Gravel driveways are a great option for anyone looking to redo their driveway in a timely manner. They are relatively low cost, and can be installed quickly, usually in a day or two.
While gravel is a good option to use for a driveway, there are still problems associated with it.
Installing the wrong gravel for your space
The three main shapes of gravel that are used for landscaping jobs are minus, clear, and round rock. Each of these materials have pros and cons (read different types of gravel), and each serves its own purpose. If you have the “wrong” type of gravel installed for your driveway, two things will most likely happen. You will either be disappointed with end result and have to replace the material with a gravel material that will work, or you will “live with it”, and be frustrated every time you park your car or walk on your driveway.
If the wrong material is used for a driveway, it can be extremely difficult to walk and park on. Larger gravel will not compact, and the surface will never be a uniform surface. Minus material, which is gravel that is no bigger than 3/4”, is a great option to use for a gravel driveway, where you want a hard, sturdy surface. It compacts hard, and provides a uniform surface, making it easy to wheel strollers, or garbage cans over.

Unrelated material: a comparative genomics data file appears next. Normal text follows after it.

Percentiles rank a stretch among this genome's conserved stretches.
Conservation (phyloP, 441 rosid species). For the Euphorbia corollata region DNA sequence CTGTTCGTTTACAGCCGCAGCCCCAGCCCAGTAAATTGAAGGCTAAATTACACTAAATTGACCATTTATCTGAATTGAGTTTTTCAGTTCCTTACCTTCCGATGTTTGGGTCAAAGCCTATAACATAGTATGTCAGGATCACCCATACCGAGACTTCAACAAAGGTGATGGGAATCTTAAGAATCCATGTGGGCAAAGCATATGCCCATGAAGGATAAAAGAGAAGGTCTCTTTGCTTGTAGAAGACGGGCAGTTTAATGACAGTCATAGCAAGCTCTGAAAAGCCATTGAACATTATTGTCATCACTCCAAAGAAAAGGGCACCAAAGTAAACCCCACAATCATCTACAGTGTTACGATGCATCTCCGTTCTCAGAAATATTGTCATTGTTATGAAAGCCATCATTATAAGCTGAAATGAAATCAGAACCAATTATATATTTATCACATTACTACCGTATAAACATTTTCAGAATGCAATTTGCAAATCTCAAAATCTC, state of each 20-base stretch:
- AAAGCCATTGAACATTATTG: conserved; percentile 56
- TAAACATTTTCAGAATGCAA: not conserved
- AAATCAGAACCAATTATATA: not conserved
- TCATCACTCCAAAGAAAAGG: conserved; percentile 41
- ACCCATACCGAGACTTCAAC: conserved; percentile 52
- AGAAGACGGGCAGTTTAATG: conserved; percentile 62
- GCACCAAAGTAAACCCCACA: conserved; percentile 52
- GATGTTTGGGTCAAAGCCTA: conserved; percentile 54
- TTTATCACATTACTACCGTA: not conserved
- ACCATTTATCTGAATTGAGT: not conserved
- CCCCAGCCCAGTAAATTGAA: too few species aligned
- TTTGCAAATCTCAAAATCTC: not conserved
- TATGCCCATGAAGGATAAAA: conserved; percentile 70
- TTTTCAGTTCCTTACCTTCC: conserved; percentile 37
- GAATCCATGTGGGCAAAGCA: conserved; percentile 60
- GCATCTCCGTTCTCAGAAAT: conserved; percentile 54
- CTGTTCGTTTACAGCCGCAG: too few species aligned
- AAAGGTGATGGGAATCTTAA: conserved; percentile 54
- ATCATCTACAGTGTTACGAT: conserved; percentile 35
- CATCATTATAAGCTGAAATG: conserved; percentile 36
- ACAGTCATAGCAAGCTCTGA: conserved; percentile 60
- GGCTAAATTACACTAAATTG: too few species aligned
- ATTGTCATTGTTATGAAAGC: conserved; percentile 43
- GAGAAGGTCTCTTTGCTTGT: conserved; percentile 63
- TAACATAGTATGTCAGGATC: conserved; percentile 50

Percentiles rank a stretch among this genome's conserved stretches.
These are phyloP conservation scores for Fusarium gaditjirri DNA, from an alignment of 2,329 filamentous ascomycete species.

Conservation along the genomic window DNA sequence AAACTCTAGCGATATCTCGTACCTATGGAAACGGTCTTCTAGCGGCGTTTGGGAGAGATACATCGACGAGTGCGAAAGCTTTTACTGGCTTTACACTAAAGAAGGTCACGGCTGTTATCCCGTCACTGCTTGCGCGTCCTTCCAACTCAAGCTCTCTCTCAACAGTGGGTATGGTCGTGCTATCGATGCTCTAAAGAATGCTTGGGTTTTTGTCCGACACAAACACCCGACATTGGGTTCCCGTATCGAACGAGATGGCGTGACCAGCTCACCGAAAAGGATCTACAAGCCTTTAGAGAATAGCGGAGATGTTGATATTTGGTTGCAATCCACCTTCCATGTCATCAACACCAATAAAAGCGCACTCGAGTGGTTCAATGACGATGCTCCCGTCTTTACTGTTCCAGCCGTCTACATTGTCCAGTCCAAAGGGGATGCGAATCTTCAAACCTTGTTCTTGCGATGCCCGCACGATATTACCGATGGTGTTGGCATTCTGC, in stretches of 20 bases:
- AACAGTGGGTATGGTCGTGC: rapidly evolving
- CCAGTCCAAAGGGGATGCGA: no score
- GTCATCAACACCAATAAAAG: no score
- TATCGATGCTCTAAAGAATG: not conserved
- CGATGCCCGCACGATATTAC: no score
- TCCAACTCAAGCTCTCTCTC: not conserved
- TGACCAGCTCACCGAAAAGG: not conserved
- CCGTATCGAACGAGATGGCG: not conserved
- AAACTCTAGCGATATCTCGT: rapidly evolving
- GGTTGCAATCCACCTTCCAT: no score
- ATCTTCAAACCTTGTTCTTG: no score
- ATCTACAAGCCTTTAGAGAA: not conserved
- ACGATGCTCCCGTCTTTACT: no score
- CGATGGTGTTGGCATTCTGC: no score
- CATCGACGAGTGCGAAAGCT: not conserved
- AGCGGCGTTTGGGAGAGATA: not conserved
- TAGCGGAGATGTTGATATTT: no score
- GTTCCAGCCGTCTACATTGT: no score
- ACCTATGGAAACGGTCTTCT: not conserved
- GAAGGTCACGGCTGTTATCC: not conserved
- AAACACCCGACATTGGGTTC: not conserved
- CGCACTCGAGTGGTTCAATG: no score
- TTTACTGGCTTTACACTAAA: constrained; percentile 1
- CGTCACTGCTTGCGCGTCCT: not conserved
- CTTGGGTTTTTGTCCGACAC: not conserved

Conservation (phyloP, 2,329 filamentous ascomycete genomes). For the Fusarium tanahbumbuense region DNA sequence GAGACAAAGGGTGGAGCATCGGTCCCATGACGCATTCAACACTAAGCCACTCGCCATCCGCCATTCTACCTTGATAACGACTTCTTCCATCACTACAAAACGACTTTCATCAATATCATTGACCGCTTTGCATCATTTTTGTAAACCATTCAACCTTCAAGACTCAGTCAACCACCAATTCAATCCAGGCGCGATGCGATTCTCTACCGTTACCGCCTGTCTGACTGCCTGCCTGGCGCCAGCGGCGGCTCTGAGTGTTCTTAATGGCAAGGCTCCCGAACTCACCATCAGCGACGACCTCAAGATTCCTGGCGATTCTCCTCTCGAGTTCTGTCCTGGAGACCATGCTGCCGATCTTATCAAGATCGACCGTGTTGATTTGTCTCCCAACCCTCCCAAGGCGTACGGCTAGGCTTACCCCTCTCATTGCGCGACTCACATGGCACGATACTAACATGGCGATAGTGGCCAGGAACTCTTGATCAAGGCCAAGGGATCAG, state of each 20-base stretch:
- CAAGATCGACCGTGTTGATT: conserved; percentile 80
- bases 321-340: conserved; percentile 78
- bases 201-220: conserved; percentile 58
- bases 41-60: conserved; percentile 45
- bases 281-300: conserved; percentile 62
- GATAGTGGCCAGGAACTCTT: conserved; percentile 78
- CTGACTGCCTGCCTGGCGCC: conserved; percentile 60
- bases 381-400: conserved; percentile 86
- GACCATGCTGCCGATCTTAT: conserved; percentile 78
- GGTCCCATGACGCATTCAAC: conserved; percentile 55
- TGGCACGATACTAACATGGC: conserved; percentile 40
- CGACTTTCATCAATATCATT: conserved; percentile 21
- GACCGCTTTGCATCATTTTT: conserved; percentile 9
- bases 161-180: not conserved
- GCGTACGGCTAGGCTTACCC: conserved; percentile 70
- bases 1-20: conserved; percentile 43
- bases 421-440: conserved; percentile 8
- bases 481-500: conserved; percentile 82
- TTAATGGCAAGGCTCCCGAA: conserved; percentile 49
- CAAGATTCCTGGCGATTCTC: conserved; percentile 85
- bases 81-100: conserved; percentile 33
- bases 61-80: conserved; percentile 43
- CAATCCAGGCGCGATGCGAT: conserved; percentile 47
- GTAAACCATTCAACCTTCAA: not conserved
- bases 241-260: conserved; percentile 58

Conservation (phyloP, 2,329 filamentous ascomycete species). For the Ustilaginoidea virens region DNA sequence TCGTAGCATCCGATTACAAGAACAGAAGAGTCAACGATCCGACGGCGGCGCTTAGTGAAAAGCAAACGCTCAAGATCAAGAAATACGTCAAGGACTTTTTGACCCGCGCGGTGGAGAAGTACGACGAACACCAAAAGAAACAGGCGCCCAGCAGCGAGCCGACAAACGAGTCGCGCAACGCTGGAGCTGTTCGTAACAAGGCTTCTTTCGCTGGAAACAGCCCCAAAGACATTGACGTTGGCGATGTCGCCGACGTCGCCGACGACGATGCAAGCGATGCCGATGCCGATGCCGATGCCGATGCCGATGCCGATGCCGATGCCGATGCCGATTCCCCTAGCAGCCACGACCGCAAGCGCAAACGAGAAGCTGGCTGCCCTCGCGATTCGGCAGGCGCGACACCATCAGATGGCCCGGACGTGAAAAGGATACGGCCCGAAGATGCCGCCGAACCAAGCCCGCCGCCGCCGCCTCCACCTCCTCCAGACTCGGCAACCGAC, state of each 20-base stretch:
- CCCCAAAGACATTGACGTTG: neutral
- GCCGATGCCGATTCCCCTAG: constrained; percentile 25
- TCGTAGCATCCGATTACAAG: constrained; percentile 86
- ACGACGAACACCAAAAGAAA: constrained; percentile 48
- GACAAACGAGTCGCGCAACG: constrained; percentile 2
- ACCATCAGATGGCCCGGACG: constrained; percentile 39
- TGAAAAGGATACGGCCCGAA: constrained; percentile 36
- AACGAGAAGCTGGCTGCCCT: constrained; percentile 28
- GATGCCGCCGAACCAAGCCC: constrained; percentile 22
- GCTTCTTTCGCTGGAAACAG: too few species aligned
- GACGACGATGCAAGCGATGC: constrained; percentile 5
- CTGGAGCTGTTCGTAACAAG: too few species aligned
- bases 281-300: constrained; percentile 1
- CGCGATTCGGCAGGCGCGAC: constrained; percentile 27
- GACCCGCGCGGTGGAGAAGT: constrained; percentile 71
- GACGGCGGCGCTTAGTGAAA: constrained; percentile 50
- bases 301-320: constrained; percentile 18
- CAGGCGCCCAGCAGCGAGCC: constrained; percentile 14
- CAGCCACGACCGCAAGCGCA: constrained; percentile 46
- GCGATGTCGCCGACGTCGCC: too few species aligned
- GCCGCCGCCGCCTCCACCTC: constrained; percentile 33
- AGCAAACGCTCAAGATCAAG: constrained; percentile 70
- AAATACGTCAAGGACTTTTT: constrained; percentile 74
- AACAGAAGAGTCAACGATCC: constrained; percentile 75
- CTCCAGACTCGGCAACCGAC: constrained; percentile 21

There is nothing that is going to prevent your gravel driveway from forming pot holes, because they form from the wear and tear of everyday vehicle traffic. The issue with potholes is that many homeowners are under the impression that you can just fill a pot hole in with some gravel, and that this will fix it. Unfortunately, filling in a pothole with gravel is a temporary solution, and will not work long term.
The proper way to fix a pot hole is to destroy it, regrade, and then rebuild the driveway. (Gravel driveway costs touches on this). This means that a large machine will need to be brought in, new material needs to be spread over the area, and the entire area will need to be compacted. This is why it is suggested that a gravel renovation be done every couple of years on your gravel driveway.
While the winter months bring the excitement of Christmas and time spent with family, it also brings the cold winter weather, and snow. Unlike an asphalt or concrete driveway, it is extremely hard to plow a gravel driveway, as snow and ice like to stick to sand and gravel. Having a gravel driveway plowed can make a big mess, and when the snow melts, homeowners will be able to see how the gravel has washed away, and been tracked to other areas of their property, and on the road. Most gravel driveways will need a top up of gravel after the winter, so this can be a good time to think about getting your gravel driveway renovation done.
Cleaning your gravel driveway
Cleaning a gravel driveway can be a challenge. Paver and concrete driveways are relatively quick and easy to clean, because they can be hosed, swept, or blown off. With gravel, all you can really do to clean it is try to rinse it off with a hose, or just replace it. Some people suggest “sifting” the gravel, but that is going to take hours to do, with little reward for your efforts. When getting a gravel driveway installed remember that over time, dirt and debris will mix with the gravel, and the look of “dirty” gravel is something that you will have to consider.
Even with a couple of problems, gravel driveways are still a wonderful option. If the proper type of gravel is used, and maintenance is done every couple of years, most people are very happy with their choice of having a gravel driveway installed.